The address continued a shift in the administration's emphasis as it has justified the Iraq war, beginning with the threat posed by Hussein's suspected weapons of mass destruction, continuing to the need to promote democracy in the Middle East and now suggesting a more seamless link to the [9/11] attacks on American soil.
--Peter Baker and Dana Milbank in The Washington Post
"Now suggesting"? "Now suggesting"?
What planet have Baker and Milbank been on for the past three years?
Bush speech to the United Nations, September 12, 2002:
Iraq's government openly praised the attacks of September the 11th. And al Qaeda terrorists escaped from Afghanistan and are known to be in Iraq....
With every step the Iraqi regime takes toward gaining and deploying the most terrible weapons, our own options to confront that regime will narrow. And if an emboldened regime were to supply these weapons to terrorist allies, then the attacks of September the 11th would be a prelude to far greater horrors.
Bush's State of the Union address, January 28, 2003:
Imagine those 19 hijackers with other weapons and other plans -- this time armed by Saddam Hussein. It would take one vial, one canister, one crate slipped into this country to bring a day of horror like none we have ever known. We will do everything in our power to make sure that that day never comes.
Bush's "Mission Accomplished" speech on board the Abraham Lincoln, May 1, 2003:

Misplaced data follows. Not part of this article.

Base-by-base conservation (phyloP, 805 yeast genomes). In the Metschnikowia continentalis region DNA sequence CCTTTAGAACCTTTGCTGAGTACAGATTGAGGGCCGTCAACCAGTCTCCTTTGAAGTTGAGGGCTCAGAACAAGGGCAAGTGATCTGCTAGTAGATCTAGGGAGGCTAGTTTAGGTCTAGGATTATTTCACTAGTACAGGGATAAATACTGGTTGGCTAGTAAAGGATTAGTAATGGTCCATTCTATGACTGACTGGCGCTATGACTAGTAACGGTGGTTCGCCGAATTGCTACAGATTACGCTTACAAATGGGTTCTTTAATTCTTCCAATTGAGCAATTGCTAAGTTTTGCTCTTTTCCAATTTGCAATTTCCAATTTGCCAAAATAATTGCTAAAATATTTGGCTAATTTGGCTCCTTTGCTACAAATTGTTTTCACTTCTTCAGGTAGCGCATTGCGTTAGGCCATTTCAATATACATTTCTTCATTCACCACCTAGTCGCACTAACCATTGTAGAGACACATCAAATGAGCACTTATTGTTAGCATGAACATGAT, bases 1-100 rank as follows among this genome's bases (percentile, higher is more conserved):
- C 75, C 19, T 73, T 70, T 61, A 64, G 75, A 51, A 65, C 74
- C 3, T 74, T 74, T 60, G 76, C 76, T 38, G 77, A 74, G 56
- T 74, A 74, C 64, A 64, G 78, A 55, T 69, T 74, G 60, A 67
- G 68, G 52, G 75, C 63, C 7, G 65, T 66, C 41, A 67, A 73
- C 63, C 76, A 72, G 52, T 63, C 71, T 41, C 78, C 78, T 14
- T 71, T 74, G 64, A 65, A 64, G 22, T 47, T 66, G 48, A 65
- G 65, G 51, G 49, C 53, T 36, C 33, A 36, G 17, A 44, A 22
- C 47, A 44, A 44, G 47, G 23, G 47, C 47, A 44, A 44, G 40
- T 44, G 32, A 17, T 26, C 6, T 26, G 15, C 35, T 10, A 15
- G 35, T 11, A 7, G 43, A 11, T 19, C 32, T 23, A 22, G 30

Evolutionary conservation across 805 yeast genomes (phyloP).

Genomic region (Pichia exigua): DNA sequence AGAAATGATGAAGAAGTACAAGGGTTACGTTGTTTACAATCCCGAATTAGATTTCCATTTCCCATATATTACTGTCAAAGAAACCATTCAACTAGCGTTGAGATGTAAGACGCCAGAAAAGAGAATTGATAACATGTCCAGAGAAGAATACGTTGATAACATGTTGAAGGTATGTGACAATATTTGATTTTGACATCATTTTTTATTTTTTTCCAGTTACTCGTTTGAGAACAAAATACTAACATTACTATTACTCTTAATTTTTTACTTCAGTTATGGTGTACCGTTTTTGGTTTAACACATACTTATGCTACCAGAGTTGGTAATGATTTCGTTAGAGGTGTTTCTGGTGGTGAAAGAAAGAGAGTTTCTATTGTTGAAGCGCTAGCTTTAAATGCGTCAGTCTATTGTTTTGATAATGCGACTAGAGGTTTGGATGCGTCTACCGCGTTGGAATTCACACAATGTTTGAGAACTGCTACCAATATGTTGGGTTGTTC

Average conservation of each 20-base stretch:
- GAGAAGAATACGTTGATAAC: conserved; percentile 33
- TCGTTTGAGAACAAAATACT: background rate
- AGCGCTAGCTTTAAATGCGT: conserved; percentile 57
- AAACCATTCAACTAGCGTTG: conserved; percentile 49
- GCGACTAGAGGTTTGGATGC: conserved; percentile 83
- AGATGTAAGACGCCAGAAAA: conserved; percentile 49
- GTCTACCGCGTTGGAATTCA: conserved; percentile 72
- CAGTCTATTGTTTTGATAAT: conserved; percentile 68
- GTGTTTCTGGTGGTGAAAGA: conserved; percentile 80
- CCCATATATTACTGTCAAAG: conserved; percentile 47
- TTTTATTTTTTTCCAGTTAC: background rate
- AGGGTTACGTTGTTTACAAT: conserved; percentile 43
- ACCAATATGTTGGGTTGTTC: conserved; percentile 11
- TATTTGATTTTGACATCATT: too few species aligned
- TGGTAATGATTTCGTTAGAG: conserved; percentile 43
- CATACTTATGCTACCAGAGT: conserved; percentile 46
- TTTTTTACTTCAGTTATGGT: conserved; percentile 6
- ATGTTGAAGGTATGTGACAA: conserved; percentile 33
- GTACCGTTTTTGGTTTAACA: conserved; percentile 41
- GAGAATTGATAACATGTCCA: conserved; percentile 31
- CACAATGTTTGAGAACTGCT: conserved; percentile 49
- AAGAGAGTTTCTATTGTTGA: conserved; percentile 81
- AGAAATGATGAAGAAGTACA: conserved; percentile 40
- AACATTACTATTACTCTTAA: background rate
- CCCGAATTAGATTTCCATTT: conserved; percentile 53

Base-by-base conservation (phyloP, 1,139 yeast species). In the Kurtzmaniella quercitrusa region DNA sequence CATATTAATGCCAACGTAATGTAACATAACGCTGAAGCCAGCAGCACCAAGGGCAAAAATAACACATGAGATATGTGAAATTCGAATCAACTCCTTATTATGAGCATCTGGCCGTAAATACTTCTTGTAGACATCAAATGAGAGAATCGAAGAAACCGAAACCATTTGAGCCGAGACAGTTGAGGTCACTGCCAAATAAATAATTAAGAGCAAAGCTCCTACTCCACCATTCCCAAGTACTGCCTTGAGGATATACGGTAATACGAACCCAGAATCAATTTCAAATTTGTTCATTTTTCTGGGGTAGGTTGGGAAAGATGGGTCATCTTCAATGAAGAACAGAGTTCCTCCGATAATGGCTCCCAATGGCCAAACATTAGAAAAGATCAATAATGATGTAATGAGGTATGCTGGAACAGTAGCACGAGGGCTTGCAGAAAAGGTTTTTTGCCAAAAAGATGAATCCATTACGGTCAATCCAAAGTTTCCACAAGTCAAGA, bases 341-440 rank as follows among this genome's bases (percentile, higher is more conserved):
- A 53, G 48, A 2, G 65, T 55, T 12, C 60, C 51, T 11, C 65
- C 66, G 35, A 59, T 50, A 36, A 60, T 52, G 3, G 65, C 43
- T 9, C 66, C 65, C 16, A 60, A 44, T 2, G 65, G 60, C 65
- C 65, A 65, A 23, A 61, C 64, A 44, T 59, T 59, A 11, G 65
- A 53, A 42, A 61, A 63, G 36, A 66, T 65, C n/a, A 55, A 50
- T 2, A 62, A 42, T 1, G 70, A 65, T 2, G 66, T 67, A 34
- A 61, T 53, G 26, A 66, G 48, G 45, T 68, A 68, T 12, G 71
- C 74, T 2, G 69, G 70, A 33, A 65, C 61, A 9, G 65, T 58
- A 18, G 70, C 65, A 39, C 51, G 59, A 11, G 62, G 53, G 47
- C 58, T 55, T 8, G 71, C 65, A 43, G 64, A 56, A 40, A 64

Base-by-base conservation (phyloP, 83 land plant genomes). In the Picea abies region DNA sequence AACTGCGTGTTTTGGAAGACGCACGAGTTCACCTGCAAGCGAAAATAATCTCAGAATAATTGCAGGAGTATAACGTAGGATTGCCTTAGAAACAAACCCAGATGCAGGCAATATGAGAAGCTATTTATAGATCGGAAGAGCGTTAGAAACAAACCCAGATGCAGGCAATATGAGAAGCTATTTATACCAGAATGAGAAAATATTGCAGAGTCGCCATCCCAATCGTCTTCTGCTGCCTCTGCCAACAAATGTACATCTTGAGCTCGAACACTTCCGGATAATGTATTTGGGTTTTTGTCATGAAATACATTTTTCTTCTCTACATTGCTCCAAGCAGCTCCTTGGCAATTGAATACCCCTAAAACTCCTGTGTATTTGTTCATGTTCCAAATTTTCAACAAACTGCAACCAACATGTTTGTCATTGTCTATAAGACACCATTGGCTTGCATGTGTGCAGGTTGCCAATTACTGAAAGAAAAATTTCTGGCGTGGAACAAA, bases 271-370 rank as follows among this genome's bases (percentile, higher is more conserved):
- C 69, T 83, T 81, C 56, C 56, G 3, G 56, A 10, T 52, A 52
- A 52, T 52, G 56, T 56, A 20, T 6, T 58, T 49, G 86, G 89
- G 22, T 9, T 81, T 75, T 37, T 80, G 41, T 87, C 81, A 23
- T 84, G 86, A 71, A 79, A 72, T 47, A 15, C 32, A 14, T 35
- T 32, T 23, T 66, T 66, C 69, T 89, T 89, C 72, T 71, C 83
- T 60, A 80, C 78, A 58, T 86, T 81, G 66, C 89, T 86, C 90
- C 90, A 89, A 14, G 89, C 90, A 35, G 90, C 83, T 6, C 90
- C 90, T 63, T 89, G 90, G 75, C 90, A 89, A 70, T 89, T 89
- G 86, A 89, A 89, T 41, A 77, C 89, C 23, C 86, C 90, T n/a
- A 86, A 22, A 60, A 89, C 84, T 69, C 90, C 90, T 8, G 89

The battle of Iraq is one victory in a war on terror that began on September the 11, 2001 -- and still goes on....
The liberation of Iraq is a crucial advance in the campaign against terror. We've removed an ally of al Qaeda, and cut off a source of terrorist funding.
Oh, well -- I guess what this really means is that it's now politically acceptable for everyone in the Beltway to notice and acknowledge that Bush is doing this. I'm reminded of what Alexander Cockburn, in a subscriber-only Nation column about the Downing Street Memo, says about how the political class determines what does and doesn't constitute a "smoking gun":
Fairly early in the game, it was clear to about 95 percent of the population that Nixon was a liar, a crook and guilty as charged. But the committee rooms on Capitol Hill and the Sunday talk shows were still filled with people holding up guns with smoke pouring from the barrel telling one another solemnly that no, the appearance of smoke and stench of recently detonated cordite notwithstanding, this was not yet the absolute, definitive smoking gun.
So it became clear that the great smoking-gun hunt was really about timing, about gauging the correct temperature of the political waters. Then suddenly, in the late summer of 1974, that impalpable entity known as elite sentiment sensed that the scandal was becoming subversive of public order, that it was time to throw Nixon overboard and move on. A "new" tape--though hundreds of others had already made Nixon's guilt plain--was swiftly identified as "the smoking gun" and presto! Nixon was on the next plane to California.
I guess that impalpable entity known as elite sentiment has now sensed that it's time to be shocked, shocked, at Bush's evocation of 9/11 to justify war in Iraq.